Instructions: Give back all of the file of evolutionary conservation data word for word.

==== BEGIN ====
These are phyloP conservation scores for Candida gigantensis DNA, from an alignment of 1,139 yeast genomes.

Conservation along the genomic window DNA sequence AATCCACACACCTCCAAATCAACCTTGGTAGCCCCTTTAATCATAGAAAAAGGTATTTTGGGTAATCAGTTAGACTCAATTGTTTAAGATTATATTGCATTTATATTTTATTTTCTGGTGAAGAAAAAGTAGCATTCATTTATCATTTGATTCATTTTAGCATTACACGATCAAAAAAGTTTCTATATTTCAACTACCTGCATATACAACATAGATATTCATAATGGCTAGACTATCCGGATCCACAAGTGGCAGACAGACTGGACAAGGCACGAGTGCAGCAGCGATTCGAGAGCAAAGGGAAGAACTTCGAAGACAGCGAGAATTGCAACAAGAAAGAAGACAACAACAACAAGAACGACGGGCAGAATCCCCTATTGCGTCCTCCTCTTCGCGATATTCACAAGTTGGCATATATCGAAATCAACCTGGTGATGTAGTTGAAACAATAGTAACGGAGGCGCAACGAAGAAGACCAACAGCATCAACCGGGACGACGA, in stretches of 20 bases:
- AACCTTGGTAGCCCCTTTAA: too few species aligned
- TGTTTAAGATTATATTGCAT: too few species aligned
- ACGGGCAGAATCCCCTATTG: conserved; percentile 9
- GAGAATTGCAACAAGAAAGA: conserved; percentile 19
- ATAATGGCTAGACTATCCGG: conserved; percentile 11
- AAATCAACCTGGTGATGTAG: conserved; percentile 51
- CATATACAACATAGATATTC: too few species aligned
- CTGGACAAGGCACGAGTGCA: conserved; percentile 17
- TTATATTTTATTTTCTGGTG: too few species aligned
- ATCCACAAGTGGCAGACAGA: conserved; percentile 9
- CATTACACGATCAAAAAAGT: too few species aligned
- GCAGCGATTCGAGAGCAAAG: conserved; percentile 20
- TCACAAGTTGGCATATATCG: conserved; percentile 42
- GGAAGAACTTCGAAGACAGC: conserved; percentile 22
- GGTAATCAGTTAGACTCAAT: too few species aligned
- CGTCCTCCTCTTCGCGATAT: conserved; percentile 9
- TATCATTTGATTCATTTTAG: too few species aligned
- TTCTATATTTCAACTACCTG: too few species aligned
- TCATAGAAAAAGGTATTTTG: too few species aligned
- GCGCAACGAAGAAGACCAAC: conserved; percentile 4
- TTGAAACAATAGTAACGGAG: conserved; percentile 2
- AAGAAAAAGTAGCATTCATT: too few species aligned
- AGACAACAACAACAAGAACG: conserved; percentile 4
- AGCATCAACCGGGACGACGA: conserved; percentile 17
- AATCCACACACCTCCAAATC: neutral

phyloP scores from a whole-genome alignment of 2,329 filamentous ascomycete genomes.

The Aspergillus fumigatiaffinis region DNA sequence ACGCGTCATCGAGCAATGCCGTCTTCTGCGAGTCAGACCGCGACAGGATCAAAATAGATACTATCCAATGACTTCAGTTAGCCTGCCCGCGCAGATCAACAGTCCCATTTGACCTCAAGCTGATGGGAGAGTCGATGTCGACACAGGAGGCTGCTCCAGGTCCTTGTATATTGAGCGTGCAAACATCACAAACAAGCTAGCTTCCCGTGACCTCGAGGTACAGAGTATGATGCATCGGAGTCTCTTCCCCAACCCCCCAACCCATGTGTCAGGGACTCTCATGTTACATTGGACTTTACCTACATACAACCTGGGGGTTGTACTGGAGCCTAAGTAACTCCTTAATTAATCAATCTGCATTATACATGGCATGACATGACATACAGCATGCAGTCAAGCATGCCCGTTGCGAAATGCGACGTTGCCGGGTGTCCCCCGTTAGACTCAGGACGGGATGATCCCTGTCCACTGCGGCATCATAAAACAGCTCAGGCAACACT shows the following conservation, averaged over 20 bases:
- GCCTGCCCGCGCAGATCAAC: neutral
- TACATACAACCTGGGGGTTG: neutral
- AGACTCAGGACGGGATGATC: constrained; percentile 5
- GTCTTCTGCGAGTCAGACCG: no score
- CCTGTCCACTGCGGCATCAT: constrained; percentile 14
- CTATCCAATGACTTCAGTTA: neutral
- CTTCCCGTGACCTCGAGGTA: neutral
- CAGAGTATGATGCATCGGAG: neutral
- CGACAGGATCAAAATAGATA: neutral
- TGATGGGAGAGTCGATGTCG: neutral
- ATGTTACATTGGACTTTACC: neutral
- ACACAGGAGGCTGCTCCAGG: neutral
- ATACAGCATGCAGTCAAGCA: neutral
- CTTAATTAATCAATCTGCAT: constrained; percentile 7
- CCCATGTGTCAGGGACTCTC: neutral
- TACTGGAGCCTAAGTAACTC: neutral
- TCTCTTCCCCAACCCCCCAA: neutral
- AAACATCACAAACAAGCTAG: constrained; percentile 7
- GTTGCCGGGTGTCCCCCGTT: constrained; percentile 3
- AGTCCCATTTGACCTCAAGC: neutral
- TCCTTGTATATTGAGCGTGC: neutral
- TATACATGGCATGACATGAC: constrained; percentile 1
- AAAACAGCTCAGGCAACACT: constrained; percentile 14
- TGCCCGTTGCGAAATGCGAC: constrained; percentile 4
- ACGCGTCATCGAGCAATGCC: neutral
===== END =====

These are phyloP conservation scores for Candida gigantensis DNA, from an alignment of 1,139 yeast genomes.

Conservation along the genomic window DNA sequence AATCCACACACCTCCAAATCAACCTTGGTAGCCCCTTTAATCATAGAAAAAGGTATTTTGGGTAATCAGTTAGACTCAATTGTTTAAGATTATATTGCATTTATATTTTATTTTCTGGTGAAGAAAAAGTAGCATTCATTTATCATTTGATTCATTTTAGCATTACACGATCAAAAAAGTTTCTATATTTCAACTACCTGCATATACAACATAGATATTCATAATGGCTAGACTATCCGGATCCACAAGTGGCAGACAGACTGGACAAGGCACGAGTGCAGCAGCGATTCGAGAGCAAAGGGAAGAACTTCGAAGACAGCGAGAATTGCAACAAGAAAGAAGACAACAACAACAAGAACGACGGGCAGAATCCCCTATTGCGTCCTCCTCTTCGCGATATTCACAAGTTGGCATATATCGAAATCAACCTGGTGATGTAGTTGAAACAATAGTAACGGAGGCGCAACGAAGAAGACCAACAGCATCAACCGGGACGACGA, in stretches of 20 bases:
- AACCTTGGTAGCCCCTTTAA: too few species aligned
- TGTTTAAGATTATATTGCAT: too few species aligned
- ACGGGCAGAATCCCCTATTG: conserved; percentile 9
- GAGAATTGCAACAAGAAAGA: conserved; percentile 19
- ATAATGGCTAGACTATCCGG: conserved; percentile 11
- AAATCAACCTGGTGATGTAG: conserved; percentile 51
- CATATACAACATAGATATTC: too few species aligned
- CTGGACAAGGCACGAGTGCA: conserved; percentile 17
- TTATATTTTATTTTCTGGTG: too few species aligned
- ATCCACAAGTGGCAGACAGA: conserved; percentile 9
- CATTACACGATCAAAAAAGT: too few species aligned
- GCAGCGATTCGAGAGCAAAG: conserved; percentile 20
- TCACAAGTTGGCATATATCG: conserved; percentile 42
- GGAAGAACTTCGAAGACAGC: conserved; percentile 22
- GGTAATCAGTTAGACTCAAT: too few species aligned
- CGTCCTCCTCTTCGCGATAT: conserved; percentile 9
- TATCATTTGATTCATTTTAG: too few species aligned
- TTCTATATTTCAACTACCTG: too few species aligned
- TCATAGAAAAAGGTATTTTG: too few species aligned
- GCGCAACGAAGAAGACCAAC: conserved; percentile 4
- TTGAAACAATAGTAACGGAG: conserved; percentile 2
- AAGAAAAAGTAGCATTCATT: too few species aligned
- AGACAACAACAACAAGAACG: conserved; percentile 4
- AGCATCAACCGGGACGACGA: conserved; percentile 17
- AATCCACACACCTCCAAATC: neutral

phyloP scores from a whole-genome alignment of 2,329 filamentous ascomycete genomes.

The Aspergillus fumigatiaffinis region DNA sequence ACGCGTCATCGAGCAATGCCGTCTTCTGCGAGTCAGACCGCGACAGGATCAAAATAGATACTATCCAATGACTTCAGTTAGCCTGCCCGCGCAGATCAACAGTCCCATTTGACCTCAAGCTGATGGGAGAGTCGATGTCGACACAGGAGGCTGCTCCAGGTCCTTGTATATTGAGCGTGCAAACATCACAAACAAGCTAGCTTCCCGTGACCTCGAGGTACAGAGTATGATGCATCGGAGTCTCTTCCCCAACCCCCCAACCCATGTGTCAGGGACTCTCATGTTACATTGGACTTTACCTACATACAACCTGGGGGTTGTACTGGAGCCTAAGTAACTCCTTAATTAATCAATCTGCATTATACATGGCATGACATGACATACAGCATGCAGTCAAGCATGCCCGTTGCGAAATGCGACGTTGCCGGGTGTCCCCCGTTAGACTCAGGACGGGATGATCCCTGTCCACTGCGGCATCATAAAACAGCTCAGGCAACACT shows the following conservation, averaged over 20 bases:
- GCCTGCCCGCGCAGATCAAC: neutral
- TACATACAACCTGGGGGTTG: neutral
- AGACTCAGGACGGGATGATC: constrained; percentile 5
- GTCTTCTGCGAGTCAGACCG: no score
- CCTGTCCACTGCGGCATCAT: constrained; percentile 14
- CTATCCAATGACTTCAGTTA: neutral
- CTTCCCGTGACCTCGAGGTA: neutral
- CAGAGTATGATGCATCGGAG: neutral
- CGACAGGATCAAAATAGATA: neutral
- TGATGGGAGAGTCGATGTCG: neutral
- ATGTTACATTGGACTTTACC: neutral
- ACACAGGAGGCTGCTCCAGG: neutral
- ATACAGCATGCAGTCAAGCA: neutral
- CTTAATTAATCAATCTGCAT: constrained; percentile 7
- CCCATGTGTCAGGGACTCTC: neutral
- TACTGGAGCCTAAGTAACTC: neutral
- TCTCTTCCCCAACCCCCCAA: neutral
- AAACATCACAAACAAGCTAG: constrained; percentile 7
- GTTGCCGGGTGTCCCCCGTT: constrained; percentile 3
- AGTCCCATTTGACCTCAAGC: neutral
- TCCTTGTATATTGAGCGTGC: neutral
- TATACATGGCATGACATGAC: constrained; percentile 1
- AAAACAGCTCAGGCAACACT: constrained; percentile 14
- TGCCCGTTGCGAAATGCGAC: constrained; percentile 4
- ACGCGTCATCGAGCAATGCC: neutral